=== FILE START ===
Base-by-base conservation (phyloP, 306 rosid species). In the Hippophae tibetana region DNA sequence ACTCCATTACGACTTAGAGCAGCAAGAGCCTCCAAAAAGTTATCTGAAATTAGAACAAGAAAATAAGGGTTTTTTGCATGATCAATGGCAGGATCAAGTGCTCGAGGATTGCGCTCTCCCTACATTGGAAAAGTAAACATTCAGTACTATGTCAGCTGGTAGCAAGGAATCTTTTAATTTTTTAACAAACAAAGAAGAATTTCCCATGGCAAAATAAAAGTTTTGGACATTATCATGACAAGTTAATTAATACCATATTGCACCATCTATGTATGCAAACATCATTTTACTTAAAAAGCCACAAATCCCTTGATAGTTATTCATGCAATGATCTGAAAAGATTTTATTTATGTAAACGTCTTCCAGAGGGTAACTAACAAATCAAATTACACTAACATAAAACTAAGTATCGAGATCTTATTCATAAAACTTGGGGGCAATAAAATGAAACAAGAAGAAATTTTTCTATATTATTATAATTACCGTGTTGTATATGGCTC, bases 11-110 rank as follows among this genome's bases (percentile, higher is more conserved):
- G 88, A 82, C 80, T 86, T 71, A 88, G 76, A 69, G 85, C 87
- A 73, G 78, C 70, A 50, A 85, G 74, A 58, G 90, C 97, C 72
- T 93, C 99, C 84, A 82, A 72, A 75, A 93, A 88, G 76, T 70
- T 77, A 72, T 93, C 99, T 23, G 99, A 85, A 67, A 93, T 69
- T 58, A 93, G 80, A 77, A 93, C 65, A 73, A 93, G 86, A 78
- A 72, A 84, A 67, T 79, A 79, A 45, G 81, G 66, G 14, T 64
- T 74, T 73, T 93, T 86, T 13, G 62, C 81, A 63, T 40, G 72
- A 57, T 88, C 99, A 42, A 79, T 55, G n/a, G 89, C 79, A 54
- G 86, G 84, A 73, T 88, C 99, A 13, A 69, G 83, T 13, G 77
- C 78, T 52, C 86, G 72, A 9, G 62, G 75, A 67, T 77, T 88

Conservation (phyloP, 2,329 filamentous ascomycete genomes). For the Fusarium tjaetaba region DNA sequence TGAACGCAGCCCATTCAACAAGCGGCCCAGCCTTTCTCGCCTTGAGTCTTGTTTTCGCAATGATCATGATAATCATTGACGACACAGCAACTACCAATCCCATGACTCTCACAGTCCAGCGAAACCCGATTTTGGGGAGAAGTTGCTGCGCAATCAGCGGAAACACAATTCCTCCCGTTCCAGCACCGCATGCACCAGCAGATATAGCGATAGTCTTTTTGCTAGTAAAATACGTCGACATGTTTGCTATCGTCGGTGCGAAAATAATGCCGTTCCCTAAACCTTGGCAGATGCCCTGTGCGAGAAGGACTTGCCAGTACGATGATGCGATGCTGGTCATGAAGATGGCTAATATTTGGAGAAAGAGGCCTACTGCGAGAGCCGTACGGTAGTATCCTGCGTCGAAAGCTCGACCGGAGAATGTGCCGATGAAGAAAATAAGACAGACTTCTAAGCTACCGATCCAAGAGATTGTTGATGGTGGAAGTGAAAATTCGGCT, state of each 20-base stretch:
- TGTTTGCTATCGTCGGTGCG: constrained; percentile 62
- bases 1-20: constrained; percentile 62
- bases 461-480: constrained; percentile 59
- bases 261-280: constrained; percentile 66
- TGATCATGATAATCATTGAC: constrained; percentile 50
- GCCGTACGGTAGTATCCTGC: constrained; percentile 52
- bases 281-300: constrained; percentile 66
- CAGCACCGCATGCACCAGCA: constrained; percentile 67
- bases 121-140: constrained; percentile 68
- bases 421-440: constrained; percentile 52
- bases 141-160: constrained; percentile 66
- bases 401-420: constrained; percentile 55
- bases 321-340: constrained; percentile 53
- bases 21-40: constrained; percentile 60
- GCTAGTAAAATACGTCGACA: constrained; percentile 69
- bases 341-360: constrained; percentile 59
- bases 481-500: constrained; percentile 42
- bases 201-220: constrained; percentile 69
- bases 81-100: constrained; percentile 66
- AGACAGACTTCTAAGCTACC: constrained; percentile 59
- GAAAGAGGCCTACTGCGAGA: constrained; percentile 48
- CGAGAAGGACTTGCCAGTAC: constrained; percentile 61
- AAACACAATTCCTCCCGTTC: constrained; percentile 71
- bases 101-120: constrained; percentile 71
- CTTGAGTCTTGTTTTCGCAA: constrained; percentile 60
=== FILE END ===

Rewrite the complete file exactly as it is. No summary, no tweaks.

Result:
Base-by-base conservation (phyloP, 306 rosid species). In the Hippophae tibetana region DNA sequence ACTCCATTACGACTTAGAGCAGCAAGAGCCTCCAAAAAGTTATCTGAAATTAGAACAAGAAAATAAGGGTTTTTTGCATGATCAATGGCAGGATCAAGTGCTCGAGGATTGCGCTCTCCCTACATTGGAAAAGTAAACATTCAGTACTATGTCAGCTGGTAGCAAGGAATCTTTTAATTTTTTAACAAACAAAGAAGAATTTCCCATGGCAAAATAAAAGTTTTGGACATTATCATGACAAGTTAATTAATACCATATTGCACCATCTATGTATGCAAACATCATTTTACTTAAAAAGCCACAAATCCCTTGATAGTTATTCATGCAATGATCTGAAAAGATTTTATTTATGTAAACGTCTTCCAGAGGGTAACTAACAAATCAAATTACACTAACATAAAACTAAGTATCGAGATCTTATTCATAAAACTTGGGGGCAATAAAATGAAACAAGAAGAAATTTTTCTATATTATTATAATTACCGTGTTGTATATGGCTC, bases 11-110 rank as follows among this genome's bases (percentile, higher is more conserved):
- G 88, A 82, C 80, T 86, T 71, A 88, G 76, A 69, G 85, C 87
- A 73, G 78, C 70, A 50, A 85, G 74, A 58, G 90, C 97, C 72
- T 93, C 99, C 84, A 82, A 72, A 75, A 93, A 88, G 76, T 70
- T 77, A 72, T 93, C 99, T 23, G 99, A 85, A 67, A 93, T 69
- T 58, A 93, G 80, A 77, A 93, C 65, A 73, A 93, G 86, A 78
- A 72, A 84, A 67, T 79, A 79, A 45, G 81, G 66, G 14, T 64
- T 74, T 73, T 93, T 86, T 13, G 62, C 81, A 63, T 40, G 72
- A 57, T 88, C 99, A 42, A 79, T 55, G n/a, G 89, C 79, A 54
- G 86, G 84, A 73, T 88, C 99, A 13, A 69, G 83, T 13, G 77
- C 78, T 52, C 86, G 72, A 9, G 62, G 75, A 67, T 77, T 88

Conservation (phyloP, 2,329 filamentous ascomycete genomes). For the Fusarium tjaetaba region DNA sequence TGAACGCAGCCCATTCAACAAGCGGCCCAGCCTTTCTCGCCTTGAGTCTTGTTTTCGCAATGATCATGATAATCATTGACGACACAGCAACTACCAATCCCATGACTCTCACAGTCCAGCGAAACCCGATTTTGGGGAGAAGTTGCTGCGCAATCAGCGGAAACACAATTCCTCCCGTTCCAGCACCGCATGCACCAGCAGATATAGCGATAGTCTTTTTGCTAGTAAAATACGTCGACATGTTTGCTATCGTCGGTGCGAAAATAATGCCGTTCCCTAAACCTTGGCAGATGCCCTGTGCGAGAAGGACTTGCCAGTACGATGATGCGATGCTGGTCATGAAGATGGCTAATATTTGGAGAAAGAGGCCTACTGCGAGAGCCGTACGGTAGTATCCTGCGTCGAAAGCTCGACCGGAGAATGTGCCGATGAAGAAAATAAGACAGACTTCTAAGCTACCGATCCAAGAGATTGTTGATGGTGGAAGTGAAAATTCGGCT, state of each 20-base stretch:
- TGTTTGCTATCGTCGGTGCG: constrained; percentile 62
- bases 1-20: constrained; percentile 62
- bases 461-480: constrained; percentile 59
- bases 261-280: constrained; percentile 66
- TGATCATGATAATCATTGAC: constrained; percentile 50
- GCCGTACGGTAGTATCCTGC: constrained; percentile 52
- bases 281-300: constrained; percentile 66
- CAGCACCGCATGCACCAGCA: constrained; percentile 67
- bases 121-140: constrained; percentile 68
- bases 421-440: constrained; percentile 52
- bases 141-160: constrained; percentile 66
- bases 401-420: constrained; percentile 55
- bases 321-340: constrained; percentile 53
- bases 21-40: constrained; percentile 60
- GCTAGTAAAATACGTCGACA: constrained; percentile 69
- bases 341-360: constrained; percentile 59
- bases 481-500: constrained; percentile 42
- bases 201-220: constrained; percentile 69
- bases 81-100: constrained; percentile 66
- AGACAGACTTCTAAGCTACC: constrained; percentile 59
- GAAAGAGGCCTACTGCGAGA: constrained; percentile 48
- CGAGAAGGACTTGCCAGTAC: constrained; percentile 61
- AAACACAATTCCTCCCGTTC: constrained; percentile 71
- bases 101-120: constrained; percentile 71
- CTTGAGTCTTGTTTTCGCAA: constrained; percentile 60